The globalization of manufacturing has created an explosion in product choices for distributors. Our research of four years ago, Disruption in the Channel, found that distributors had a dizzying choice of options for private label products and the average landed cost was 30% less than comparable, long-term branded suppliers, regardless of their country of manufacture. Our follow-up research finds the pricing advantage is still intact, with importers and wholesaler-direct buying relationships flourishing. But a decrease in price is not the only pressure on product pricing that wholesalers have to contend with.
After the Great Recession, and in a slow growth economy where GDP is forecasted to stay in the 2.5% range for the future, customers are now value shoppers; they flock to the Internet to search for the best value. As the saturation rate of e-commerce storefronts has reached the 50% rate, and auction pricing via e-mail is commonplace, buyers have a bevy of product and price configurations to contend with. We often find where buyers demand the best Internet price from their supplier while taking the full bundled service offering. Many wholesalers don’t have detailed cost-to-serve allocations to understand how to unbundle services and therefore offer a costly service platform in an industry that is increasingly value shopping and using technology to do so.
As product costs come down and value buyers proliferate, the margin dollars to fund the organization decrease or become more scarce. Without detailed and accurate reviews of various service bundles and their costs, wholesalers literally destroy value, as full-service offerings cost more than margin dollars yielded by the sale. In two recent and different studies, wholesalers were found to destroy value as their capital investments and service costs exceeded their net income.ii The research points to wholesalers destroying free cash flow, which is the foundation of shareholder value. The use of a full-service offering in a value-sensitive world with near perfect information on price and availability is, from the available evidence, a substantial part of the problem. Many wholesalers won’t, however, correctly identify the problem (full-service offering) from the symptom (low earnings) and we feel they will incorrectly add more services and literally sell and service themselves into low earnings and negative free cash flows for the foreseeable future.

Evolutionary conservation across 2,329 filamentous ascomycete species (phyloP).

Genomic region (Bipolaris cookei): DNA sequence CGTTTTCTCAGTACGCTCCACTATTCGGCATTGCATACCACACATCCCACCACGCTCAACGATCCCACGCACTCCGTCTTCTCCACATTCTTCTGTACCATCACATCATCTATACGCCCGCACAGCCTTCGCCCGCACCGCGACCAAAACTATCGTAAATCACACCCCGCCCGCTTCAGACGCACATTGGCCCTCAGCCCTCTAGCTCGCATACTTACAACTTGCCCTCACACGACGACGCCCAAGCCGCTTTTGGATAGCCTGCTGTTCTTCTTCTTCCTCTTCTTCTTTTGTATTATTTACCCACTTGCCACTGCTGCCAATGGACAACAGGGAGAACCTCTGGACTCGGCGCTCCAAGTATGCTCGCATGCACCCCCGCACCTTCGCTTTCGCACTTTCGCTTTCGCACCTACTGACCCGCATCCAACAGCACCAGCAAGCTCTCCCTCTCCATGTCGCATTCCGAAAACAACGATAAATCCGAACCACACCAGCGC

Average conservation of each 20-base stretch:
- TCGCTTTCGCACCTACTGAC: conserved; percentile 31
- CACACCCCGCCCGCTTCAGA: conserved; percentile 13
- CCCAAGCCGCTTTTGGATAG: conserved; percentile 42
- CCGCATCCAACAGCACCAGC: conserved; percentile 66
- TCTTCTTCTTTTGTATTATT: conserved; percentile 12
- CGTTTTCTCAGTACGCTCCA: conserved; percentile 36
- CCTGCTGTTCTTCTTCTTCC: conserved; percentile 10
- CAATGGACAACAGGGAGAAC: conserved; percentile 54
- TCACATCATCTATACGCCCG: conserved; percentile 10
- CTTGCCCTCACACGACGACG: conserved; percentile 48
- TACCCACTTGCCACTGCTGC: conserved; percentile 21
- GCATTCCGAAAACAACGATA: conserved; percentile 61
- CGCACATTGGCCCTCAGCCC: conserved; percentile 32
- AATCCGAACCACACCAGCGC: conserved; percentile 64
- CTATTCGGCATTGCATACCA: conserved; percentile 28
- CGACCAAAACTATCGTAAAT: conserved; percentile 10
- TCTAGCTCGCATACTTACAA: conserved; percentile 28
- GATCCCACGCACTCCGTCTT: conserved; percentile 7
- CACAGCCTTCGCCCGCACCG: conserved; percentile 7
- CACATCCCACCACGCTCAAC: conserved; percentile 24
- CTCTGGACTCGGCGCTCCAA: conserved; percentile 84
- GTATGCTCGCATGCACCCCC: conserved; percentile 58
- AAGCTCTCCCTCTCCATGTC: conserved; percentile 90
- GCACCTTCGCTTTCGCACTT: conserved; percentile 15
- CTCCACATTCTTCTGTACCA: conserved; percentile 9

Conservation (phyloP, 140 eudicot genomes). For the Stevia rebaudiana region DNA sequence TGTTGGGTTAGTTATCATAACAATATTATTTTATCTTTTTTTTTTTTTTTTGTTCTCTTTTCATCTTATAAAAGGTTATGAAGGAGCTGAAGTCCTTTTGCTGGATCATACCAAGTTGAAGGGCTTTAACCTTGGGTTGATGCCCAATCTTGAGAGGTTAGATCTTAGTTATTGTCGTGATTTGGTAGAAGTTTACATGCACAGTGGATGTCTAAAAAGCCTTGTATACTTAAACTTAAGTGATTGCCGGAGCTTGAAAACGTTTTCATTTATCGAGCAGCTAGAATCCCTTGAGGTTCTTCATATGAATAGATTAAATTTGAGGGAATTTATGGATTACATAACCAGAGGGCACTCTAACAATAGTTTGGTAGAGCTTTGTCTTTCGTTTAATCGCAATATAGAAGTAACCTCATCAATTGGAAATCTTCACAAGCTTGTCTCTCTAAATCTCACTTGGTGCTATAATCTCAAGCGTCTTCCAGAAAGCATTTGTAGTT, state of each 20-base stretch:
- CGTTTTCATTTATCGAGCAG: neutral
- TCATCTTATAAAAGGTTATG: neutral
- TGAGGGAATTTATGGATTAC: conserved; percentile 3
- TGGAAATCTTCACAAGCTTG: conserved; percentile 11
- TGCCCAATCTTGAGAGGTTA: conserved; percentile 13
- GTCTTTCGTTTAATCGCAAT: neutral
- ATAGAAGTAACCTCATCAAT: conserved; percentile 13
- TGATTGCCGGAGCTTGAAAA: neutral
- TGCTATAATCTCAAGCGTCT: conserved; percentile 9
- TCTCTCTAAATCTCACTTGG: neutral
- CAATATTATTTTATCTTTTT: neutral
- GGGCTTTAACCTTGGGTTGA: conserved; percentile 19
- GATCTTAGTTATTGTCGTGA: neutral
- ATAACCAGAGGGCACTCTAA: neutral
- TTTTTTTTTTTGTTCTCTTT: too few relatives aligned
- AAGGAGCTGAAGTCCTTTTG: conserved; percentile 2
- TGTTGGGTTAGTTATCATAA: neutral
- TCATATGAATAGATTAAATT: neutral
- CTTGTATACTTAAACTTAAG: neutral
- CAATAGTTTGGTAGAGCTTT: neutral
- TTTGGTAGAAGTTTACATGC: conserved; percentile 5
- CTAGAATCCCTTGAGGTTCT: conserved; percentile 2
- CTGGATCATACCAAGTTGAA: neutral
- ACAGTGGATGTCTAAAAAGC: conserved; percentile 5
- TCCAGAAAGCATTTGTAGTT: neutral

Amazon’s advantage, in industrial supply, appears to be a significant operating cost reduction per transaction over full-service, traditional rivals. Amazon offers no outside sales and has, as of the most recent count, 26 fulfillment centers covering North America. The AmazonSupply operation ostensibly uses most or all of the fulfillment centers to support the forecasted $50 billion-plus in sales for 2012. Our recent call to AmazonSupply inquiring about prices for a seven-figure MRO client found that the price listed was, according to our inside seller, non-negotiable. Our further checking on pricing for power tools found they were competitive and a tad south of parity pricing across other Internet advertised sites. Our research in e-commerce stock transactions not supported by inside and outside sales forces, finds that, on average, they are $50 less than full sales-supported transactions. Overall, fully supported inside and outside sales costs for traditional distributors typically range from 35% to 50% of operating expenses.
Amazon does not have the plethora of brick-and-mortar locations common to traditional wholesalers and doesn’t offer counter service or spot buys. Brick-and-mortar facilities for traditional wholesalers typically range 2% to 4% of sales. Spot buys for traditional wholesalers often destroy value, as they don’t generate sufficient margin dollars to cover their fulfillment costs. We believe Amazon understands, quite well, their supply chain costs and has numerous ways of structuring the buying channel to compensate for costly and low-value transactions including non-stock specials and small revenue size transactions. One should remember that Amazon has been profitable in distributing books where the average transaction size for a new print is less than $30. Too, they successfully develop linkages with numerous small suppliers who perform the fulfillment while Amazon’s value in the channel is as a lead generator and transaction portal. Finally, Amazon is highly automated and recently spent $775 million for Kiva systems, a manufacturer of warehouse robots with the explicit intent of using the acquisition to improve “warehouse capacity and efficiency.” iii
New Knowledge and Making Financial Sense of Amazon